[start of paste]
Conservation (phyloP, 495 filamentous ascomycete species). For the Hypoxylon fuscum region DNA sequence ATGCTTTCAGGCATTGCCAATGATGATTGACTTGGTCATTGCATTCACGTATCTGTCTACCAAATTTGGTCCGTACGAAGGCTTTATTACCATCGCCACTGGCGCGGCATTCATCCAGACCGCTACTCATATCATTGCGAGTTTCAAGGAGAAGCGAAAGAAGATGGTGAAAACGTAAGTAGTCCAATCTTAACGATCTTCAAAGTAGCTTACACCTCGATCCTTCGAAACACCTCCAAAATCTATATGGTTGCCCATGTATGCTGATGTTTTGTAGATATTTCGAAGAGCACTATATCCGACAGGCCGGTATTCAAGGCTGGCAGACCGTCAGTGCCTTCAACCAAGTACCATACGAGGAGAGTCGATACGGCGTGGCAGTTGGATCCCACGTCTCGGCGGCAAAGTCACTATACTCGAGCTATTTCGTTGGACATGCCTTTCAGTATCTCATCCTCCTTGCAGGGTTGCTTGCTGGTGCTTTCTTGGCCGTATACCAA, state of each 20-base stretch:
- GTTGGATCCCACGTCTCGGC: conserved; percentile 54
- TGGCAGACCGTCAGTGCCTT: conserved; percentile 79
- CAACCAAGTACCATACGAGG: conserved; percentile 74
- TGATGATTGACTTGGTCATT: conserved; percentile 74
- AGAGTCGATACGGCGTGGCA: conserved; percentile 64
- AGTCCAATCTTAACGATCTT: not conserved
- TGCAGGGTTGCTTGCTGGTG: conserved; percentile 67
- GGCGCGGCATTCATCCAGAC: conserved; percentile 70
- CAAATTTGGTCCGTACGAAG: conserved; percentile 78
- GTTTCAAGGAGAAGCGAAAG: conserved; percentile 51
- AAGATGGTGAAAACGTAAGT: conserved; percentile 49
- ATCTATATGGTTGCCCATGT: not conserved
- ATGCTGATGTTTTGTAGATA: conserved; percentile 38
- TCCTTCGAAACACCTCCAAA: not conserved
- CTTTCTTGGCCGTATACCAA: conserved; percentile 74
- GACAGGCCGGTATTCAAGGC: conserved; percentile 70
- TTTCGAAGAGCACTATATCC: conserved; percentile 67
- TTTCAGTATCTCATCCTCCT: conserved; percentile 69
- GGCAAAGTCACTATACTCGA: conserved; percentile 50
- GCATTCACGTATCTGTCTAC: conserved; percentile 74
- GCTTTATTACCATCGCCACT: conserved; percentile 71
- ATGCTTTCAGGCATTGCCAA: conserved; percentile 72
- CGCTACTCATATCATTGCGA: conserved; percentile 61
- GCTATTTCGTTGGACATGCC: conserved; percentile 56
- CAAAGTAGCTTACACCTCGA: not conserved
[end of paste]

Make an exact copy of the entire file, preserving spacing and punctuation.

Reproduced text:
Conservation (phyloP, 495 filamentous ascomycete species). For the Hypoxylon fuscum region DNA sequence ATGCTTTCAGGCATTGCCAATGATGATTGACTTGGTCATTGCATTCACGTATCTGTCTACCAAATTTGGTCCGTACGAAGGCTTTATTACCATCGCCACTGGCGCGGCATTCATCCAGACCGCTACTCATATCATTGCGAGTTTCAAGGAGAAGCGAAAGAAGATGGTGAAAACGTAAGTAGTCCAATCTTAACGATCTTCAAAGTAGCTTACACCTCGATCCTTCGAAACACCTCCAAAATCTATATGGTTGCCCATGTATGCTGATGTTTTGTAGATATTTCGAAGAGCACTATATCCGACAGGCCGGTATTCAAGGCTGGCAGACCGTCAGTGCCTTCAACCAAGTACCATACGAGGAGAGTCGATACGGCGTGGCAGTTGGATCCCACGTCTCGGCGGCAAAGTCACTATACTCGAGCTATTTCGTTGGACATGCCTTTCAGTATCTCATCCTCCTTGCAGGGTTGCTTGCTGGTGCTTTCTTGGCCGTATACCAA, state of each 20-base stretch:
- GTTGGATCCCACGTCTCGGC: conserved; percentile 54
- TGGCAGACCGTCAGTGCCTT: conserved; percentile 79
- CAACCAAGTACCATACGAGG: conserved; percentile 74
- TGATGATTGACTTGGTCATT: conserved; percentile 74
- AGAGTCGATACGGCGTGGCA: conserved; percentile 64
- AGTCCAATCTTAACGATCTT: not conserved
- TGCAGGGTTGCTTGCTGGTG: conserved; percentile 67
- GGCGCGGCATTCATCCAGAC: conserved; percentile 70
- CAAATTTGGTCCGTACGAAG: conserved; percentile 78
- GTTTCAAGGAGAAGCGAAAG: conserved; percentile 51
- AAGATGGTGAAAACGTAAGT: conserved; percentile 49
- ATCTATATGGTTGCCCATGT: not conserved
- ATGCTGATGTTTTGTAGATA: conserved; percentile 38
- TCCTTCGAAACACCTCCAAA: not conserved
- CTTTCTTGGCCGTATACCAA: conserved; percentile 74
- GACAGGCCGGTATTCAAGGC: conserved; percentile 70
- TTTCGAAGAGCACTATATCC: conserved; percentile 67
- TTTCAGTATCTCATCCTCCT: conserved; percentile 69
- GGCAAAGTCACTATACTCGA: conserved; percentile 50
- GCATTCACGTATCTGTCTAC: conserved; percentile 74
- GCTTTATTACCATCGCCACT: conserved; percentile 71
- ATGCTTTCAGGCATTGCCAA: conserved; percentile 72
- CGCTACTCATATCATTGCGA: conserved; percentile 61
- GCTATTTCGTTGGACATGCC: conserved; percentile 56
- CAAAGTAGCTTACACCTCGA: not conserved